This may be stupid question, but why is it that given a topological manifold $\displaystyle X$ and some atlas $\displaystyle \mathfrak{A}$ then their exists a unique $\displaystyle C^{\infty}$ structure $\displaystyle \mathfrak{A}^*$ on $\displaystyle X$ which contains $\displaystyle \mathfrak{A}$?

I can see why their exists some $\displaystyle C^{\infty}$ structure. Just define $\displaystyle \Omega$ to be the set of all atlases on $\displaystyle X$ containing $\displaystyle \mathfrak{A}$, order it in the natural way and apply Zorn's lemma. But, why is it unique? Is it because the way one constructs the ordering any two maximal atlases $\displaystyle \mathfrak{M},\mathfrak{N}$ would need to be comparable and thus equal?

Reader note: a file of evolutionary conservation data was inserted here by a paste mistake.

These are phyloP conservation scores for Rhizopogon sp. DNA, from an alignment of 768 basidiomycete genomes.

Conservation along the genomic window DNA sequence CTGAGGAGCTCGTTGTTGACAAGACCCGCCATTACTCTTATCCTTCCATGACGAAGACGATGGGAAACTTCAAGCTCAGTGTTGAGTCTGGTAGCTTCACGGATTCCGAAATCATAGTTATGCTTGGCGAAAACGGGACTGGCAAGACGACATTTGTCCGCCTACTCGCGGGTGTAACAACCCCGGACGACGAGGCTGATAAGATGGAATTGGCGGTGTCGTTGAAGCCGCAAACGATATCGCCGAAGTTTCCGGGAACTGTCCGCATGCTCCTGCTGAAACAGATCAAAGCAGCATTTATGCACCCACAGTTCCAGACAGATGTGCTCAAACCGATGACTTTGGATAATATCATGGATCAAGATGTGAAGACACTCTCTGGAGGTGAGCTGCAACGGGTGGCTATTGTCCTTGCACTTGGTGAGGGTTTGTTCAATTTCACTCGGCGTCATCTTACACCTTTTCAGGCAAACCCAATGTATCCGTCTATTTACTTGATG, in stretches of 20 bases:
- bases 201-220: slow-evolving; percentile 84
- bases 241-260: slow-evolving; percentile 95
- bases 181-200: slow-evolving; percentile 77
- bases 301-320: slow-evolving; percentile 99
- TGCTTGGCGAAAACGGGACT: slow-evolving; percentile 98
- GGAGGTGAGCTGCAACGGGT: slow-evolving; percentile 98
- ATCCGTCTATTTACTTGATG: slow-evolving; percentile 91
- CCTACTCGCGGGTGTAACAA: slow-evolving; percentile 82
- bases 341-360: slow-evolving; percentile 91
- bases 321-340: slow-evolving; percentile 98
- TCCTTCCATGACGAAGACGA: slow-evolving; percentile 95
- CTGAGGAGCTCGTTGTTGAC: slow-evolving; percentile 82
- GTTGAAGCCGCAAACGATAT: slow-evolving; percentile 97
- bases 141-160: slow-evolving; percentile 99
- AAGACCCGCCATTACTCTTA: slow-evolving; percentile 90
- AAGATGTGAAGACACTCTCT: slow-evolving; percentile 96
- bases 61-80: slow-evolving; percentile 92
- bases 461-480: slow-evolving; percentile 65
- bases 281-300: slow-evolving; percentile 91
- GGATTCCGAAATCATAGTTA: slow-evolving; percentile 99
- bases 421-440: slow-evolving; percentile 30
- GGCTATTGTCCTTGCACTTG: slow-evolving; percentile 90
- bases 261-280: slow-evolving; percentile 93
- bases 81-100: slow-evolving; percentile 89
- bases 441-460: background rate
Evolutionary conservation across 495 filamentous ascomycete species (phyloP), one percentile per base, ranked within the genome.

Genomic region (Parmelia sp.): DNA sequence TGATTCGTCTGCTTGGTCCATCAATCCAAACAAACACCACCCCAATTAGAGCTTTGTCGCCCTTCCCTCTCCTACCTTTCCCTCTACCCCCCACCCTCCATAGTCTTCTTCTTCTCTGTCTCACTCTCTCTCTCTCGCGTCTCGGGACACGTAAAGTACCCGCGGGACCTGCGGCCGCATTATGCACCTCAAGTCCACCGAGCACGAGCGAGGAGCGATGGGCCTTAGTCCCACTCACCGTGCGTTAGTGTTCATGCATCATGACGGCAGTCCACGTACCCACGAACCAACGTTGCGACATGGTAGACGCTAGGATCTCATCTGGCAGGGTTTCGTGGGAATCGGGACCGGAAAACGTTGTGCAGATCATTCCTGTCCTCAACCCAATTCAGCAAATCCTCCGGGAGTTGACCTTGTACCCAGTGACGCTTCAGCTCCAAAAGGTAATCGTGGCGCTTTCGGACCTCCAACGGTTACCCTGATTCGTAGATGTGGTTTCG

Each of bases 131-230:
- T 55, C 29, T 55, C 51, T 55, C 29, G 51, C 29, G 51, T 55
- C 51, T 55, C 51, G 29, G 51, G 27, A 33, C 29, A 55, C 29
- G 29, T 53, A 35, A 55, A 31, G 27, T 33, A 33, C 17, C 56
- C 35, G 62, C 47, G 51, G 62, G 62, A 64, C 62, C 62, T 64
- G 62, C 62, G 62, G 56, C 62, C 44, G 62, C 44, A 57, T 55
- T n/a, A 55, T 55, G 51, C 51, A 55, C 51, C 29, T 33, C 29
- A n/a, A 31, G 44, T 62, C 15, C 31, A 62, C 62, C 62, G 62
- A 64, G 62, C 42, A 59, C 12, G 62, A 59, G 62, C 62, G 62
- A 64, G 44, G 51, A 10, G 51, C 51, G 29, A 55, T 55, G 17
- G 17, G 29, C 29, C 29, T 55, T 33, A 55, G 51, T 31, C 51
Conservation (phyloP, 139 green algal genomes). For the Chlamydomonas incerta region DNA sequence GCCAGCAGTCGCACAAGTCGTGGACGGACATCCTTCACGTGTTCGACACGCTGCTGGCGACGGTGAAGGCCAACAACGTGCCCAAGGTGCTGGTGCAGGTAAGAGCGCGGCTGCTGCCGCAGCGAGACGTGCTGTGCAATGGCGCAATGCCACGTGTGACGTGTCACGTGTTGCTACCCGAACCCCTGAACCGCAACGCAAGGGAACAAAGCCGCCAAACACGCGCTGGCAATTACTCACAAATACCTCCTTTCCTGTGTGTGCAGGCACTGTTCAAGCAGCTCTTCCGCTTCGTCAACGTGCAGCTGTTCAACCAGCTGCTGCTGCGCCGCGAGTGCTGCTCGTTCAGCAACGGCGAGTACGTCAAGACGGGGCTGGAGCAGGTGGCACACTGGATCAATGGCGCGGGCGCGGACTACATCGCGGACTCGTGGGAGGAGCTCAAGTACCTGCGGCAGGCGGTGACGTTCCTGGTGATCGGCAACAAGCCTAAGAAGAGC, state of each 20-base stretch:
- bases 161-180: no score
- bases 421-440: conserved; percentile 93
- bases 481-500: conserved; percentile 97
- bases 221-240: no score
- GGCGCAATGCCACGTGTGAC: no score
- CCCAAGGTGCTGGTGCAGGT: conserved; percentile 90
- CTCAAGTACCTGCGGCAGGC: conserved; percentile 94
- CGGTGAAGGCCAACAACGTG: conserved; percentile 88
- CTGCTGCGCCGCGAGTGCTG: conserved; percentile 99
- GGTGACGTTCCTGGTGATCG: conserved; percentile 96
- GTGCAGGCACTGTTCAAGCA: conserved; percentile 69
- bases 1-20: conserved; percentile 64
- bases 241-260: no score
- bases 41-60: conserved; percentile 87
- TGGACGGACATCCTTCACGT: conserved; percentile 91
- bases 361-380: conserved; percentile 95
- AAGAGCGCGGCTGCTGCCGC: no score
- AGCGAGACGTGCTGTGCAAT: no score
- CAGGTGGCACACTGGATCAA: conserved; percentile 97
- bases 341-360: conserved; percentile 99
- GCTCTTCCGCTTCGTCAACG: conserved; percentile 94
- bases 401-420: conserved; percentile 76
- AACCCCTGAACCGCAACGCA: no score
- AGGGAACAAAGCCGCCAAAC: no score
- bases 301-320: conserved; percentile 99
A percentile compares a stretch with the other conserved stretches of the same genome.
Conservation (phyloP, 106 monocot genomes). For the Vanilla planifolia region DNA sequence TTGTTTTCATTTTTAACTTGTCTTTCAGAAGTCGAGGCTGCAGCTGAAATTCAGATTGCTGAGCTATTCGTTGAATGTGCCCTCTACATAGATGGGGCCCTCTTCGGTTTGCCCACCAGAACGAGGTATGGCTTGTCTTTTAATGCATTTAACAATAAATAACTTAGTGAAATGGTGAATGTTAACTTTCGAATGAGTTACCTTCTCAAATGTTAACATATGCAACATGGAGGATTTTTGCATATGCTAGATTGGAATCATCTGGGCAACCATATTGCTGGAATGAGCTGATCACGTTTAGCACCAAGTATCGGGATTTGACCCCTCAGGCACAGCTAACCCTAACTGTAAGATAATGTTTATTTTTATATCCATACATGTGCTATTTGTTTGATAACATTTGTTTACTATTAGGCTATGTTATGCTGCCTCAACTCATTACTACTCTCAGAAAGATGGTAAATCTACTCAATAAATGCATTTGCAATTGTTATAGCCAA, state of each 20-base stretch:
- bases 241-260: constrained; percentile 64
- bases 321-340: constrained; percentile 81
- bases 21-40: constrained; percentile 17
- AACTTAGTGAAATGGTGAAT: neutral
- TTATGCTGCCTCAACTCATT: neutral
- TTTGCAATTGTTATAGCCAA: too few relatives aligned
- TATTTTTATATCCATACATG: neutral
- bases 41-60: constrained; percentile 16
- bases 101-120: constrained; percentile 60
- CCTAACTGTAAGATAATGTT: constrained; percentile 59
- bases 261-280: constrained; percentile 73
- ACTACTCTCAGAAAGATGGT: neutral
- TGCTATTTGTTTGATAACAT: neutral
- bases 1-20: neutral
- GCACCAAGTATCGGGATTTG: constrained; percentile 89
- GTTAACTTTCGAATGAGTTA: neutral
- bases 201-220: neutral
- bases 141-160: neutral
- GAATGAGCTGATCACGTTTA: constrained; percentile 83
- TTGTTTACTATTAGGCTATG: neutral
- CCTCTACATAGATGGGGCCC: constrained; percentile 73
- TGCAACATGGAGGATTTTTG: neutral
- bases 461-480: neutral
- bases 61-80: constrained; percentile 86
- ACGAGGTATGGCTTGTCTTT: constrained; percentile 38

Any help would be appreciated!